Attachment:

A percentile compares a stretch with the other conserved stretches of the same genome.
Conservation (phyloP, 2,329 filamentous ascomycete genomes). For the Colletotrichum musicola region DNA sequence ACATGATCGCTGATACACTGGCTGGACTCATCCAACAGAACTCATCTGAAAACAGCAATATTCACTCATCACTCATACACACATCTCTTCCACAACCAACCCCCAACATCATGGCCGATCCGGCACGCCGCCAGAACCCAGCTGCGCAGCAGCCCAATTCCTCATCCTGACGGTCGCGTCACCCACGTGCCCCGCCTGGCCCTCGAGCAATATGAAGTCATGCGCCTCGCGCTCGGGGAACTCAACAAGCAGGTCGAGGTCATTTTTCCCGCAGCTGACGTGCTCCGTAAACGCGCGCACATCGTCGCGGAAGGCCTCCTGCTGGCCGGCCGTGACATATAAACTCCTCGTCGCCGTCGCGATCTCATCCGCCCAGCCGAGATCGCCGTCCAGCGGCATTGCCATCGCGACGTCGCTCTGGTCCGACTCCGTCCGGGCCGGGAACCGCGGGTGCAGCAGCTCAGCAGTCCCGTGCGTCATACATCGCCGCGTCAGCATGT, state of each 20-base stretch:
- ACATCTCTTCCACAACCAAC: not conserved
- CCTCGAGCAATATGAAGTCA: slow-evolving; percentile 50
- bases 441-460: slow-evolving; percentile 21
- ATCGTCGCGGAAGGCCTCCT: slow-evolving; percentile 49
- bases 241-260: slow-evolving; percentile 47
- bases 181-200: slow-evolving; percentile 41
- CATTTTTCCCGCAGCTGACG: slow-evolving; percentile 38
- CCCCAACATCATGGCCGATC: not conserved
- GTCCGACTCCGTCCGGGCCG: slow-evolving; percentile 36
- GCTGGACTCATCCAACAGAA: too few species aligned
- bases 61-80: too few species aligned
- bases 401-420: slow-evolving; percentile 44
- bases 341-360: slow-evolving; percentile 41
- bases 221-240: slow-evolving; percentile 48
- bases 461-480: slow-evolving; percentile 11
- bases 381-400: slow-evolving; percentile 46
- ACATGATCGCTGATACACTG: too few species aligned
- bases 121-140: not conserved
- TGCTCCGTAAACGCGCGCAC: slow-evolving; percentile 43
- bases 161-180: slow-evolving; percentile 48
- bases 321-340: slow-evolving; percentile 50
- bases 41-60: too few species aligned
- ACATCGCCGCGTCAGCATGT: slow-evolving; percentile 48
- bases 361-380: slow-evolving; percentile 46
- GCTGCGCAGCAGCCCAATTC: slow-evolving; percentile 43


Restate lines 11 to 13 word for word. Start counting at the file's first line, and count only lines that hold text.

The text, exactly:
- GTCCGACTCCGTCCGGGCCG: slow-evolving; percentile 36
- GCTGGACTCATCCAACAGAA: too few species aligned
- bases 61-80: too few species aligned